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Summary:

Not too long ago, click fraud was the topic du jour, with a number of advertisers saying they were cutting back on pay per click ad spending…

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Not too long ago, click fraud was the topic du jour, with a number of advertisers saying they were cutting back on pay per click ad spending because of the possibility of fraud. But a new report from click fraud tracker Click Forensics says click fraud rates have declined nearly 25 percent over the last year. The average click fraud rate was 12.7 percent last quarter, down from 16.2 percent during the same period a year ago.

Obviously, click fraud hasn’t gone away. Just over a month ago, Microsoft (NSDQ: MSFT) filed its first ever click fraud lawsuit, targeting a group that allegedly drained the ad budgets of rivals by bombarding rival ads with clicks.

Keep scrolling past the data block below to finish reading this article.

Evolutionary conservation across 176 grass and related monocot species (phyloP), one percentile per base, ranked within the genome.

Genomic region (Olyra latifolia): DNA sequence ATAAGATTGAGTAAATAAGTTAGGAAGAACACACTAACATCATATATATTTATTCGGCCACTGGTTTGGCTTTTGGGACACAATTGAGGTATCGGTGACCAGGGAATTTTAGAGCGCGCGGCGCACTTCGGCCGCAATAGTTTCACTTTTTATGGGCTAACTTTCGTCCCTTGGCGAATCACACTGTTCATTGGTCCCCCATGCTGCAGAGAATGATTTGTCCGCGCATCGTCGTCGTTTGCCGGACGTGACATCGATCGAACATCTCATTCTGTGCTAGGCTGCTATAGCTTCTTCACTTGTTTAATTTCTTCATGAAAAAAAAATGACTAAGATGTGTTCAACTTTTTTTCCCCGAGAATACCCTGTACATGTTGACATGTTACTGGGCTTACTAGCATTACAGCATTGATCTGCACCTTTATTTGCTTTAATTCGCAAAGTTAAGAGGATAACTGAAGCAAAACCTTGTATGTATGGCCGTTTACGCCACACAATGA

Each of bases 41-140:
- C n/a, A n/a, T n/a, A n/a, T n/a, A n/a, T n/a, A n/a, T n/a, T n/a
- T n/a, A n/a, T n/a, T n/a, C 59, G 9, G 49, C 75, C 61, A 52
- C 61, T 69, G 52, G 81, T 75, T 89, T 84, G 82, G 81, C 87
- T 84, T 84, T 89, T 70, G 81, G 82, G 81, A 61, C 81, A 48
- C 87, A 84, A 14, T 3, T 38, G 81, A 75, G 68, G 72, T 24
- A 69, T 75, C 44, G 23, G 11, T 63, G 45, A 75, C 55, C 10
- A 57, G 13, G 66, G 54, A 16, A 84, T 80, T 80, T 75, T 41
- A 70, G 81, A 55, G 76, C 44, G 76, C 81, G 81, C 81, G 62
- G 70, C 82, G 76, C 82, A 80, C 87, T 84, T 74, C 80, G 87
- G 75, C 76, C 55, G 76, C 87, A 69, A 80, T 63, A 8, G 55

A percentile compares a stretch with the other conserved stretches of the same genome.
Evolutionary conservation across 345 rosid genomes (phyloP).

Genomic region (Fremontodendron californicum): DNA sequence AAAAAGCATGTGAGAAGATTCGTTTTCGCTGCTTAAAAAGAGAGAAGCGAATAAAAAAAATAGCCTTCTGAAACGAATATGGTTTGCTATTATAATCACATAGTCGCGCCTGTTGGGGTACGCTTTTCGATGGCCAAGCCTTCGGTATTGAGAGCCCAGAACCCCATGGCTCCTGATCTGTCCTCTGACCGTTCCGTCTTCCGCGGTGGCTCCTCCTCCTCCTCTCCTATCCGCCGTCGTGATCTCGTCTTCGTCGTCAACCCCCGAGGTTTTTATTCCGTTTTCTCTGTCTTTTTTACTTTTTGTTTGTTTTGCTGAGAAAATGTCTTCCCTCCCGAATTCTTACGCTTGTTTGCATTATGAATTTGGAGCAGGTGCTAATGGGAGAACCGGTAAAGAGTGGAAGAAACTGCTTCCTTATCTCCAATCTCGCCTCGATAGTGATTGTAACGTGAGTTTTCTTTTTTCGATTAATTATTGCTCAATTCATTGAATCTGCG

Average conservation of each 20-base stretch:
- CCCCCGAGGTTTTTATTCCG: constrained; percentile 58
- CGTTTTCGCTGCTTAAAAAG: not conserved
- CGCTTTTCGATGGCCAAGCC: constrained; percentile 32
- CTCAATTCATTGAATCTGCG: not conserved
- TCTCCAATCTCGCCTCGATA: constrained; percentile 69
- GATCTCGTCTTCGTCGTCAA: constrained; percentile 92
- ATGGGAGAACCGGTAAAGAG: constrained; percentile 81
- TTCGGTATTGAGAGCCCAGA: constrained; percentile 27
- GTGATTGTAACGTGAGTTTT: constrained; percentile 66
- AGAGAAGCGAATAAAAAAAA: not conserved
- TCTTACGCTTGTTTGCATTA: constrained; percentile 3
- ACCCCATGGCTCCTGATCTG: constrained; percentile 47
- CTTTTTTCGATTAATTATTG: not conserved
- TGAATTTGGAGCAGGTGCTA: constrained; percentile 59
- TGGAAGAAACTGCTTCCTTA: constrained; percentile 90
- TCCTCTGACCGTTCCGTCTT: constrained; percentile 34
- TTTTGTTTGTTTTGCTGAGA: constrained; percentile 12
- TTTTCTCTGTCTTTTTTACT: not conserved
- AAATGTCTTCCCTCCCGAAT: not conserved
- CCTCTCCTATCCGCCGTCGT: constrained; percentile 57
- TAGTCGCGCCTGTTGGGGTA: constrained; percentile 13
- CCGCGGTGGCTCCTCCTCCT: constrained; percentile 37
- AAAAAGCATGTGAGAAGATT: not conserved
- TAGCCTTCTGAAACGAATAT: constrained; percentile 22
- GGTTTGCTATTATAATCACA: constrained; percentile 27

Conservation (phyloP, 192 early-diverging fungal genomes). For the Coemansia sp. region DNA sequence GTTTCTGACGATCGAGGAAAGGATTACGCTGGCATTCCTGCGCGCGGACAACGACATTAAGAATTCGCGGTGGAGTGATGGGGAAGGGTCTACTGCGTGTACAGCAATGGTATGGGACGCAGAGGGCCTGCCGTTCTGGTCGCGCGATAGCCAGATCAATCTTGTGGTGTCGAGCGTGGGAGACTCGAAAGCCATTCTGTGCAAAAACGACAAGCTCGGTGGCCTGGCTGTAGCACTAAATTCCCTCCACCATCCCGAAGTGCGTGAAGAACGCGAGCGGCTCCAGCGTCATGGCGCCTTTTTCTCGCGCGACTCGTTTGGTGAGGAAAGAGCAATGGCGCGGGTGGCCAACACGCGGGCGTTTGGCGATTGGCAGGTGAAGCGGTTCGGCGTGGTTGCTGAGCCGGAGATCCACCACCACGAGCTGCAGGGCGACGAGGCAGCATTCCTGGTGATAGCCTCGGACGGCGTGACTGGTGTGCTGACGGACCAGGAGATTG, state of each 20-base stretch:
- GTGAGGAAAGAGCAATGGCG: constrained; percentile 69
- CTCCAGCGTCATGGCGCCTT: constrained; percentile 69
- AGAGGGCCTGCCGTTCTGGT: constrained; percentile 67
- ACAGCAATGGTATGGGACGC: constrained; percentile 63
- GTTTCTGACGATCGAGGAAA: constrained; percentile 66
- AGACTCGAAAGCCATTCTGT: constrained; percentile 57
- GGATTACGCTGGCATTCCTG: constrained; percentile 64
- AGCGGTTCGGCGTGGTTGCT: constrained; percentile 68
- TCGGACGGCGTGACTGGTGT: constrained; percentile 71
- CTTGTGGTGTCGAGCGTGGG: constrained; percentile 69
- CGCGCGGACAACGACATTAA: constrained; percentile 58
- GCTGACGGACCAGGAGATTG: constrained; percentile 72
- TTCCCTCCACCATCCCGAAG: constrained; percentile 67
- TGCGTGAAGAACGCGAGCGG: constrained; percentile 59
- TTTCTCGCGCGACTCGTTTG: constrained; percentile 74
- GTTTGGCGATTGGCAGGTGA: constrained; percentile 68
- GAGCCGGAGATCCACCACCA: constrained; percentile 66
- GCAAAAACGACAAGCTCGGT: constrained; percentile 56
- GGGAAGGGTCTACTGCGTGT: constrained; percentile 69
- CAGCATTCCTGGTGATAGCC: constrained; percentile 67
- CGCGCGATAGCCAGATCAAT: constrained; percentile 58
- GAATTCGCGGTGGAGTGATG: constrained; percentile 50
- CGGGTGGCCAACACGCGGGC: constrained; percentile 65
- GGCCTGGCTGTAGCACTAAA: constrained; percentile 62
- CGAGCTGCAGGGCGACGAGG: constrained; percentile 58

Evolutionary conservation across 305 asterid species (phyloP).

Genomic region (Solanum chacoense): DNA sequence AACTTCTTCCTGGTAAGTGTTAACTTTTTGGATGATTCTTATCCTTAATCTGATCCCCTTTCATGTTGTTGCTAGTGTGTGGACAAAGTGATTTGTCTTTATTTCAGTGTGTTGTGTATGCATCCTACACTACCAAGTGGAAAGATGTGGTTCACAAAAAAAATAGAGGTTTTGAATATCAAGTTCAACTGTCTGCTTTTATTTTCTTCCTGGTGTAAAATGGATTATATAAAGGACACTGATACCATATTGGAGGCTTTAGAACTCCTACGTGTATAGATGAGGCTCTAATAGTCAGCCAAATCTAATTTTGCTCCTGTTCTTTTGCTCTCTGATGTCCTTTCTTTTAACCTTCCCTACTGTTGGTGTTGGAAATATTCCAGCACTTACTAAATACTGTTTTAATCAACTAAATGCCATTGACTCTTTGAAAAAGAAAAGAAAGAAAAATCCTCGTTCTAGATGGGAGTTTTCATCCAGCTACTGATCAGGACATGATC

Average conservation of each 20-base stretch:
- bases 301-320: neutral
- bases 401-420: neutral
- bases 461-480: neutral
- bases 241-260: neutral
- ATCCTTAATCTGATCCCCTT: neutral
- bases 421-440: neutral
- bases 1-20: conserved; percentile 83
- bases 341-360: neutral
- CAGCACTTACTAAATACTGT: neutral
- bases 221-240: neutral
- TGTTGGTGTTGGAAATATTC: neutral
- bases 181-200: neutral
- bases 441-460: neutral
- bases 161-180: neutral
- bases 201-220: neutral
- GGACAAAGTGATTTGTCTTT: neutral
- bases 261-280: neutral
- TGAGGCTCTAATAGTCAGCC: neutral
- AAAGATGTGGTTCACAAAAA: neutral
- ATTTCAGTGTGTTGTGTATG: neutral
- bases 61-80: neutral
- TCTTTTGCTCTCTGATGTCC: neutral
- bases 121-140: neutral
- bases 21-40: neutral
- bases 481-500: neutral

Still, the Microsoft lawsuit appears to have been an exception in a sector that was heavy litigation by the major players a few years ago. What’s driving the fall? Click Forensics says ad networks are getting better at detecting and blocking invalid traffic sources (Via Andy Beal’s Marketing Pilgrim).

  1. David Lewenz Tuesday, July 28, 2009

    Click fraud is not as rampant as Google placing local adds in markets that are not relevant to the advertiszer. I have found on numerous occasions, local adds misplaced in the wrong cities.

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  2. Advertisers not talking about click fraud does not equals click fraud is on the decline. I wish most fraud would end if people "talked about it" as well as I wish my front yard tree grow lollipops..

    If I'm correct, this may correlate to the trend of pay-per-click decline in business over the past year. Click fraud is real and I believe it is not only underreported by the media, the media has a collusionary role.

    The only person who get stuck with the bill is the advertiser. The ad networks and the publishers stand to generate revenue based on the click and will push the burden of click fraud proof to the advertiser.

    Media has financial motive to ignore click fraud issue as well as the ad networks. It is the advertisers who better smarten up and realize who is footing the bill of click fraud…

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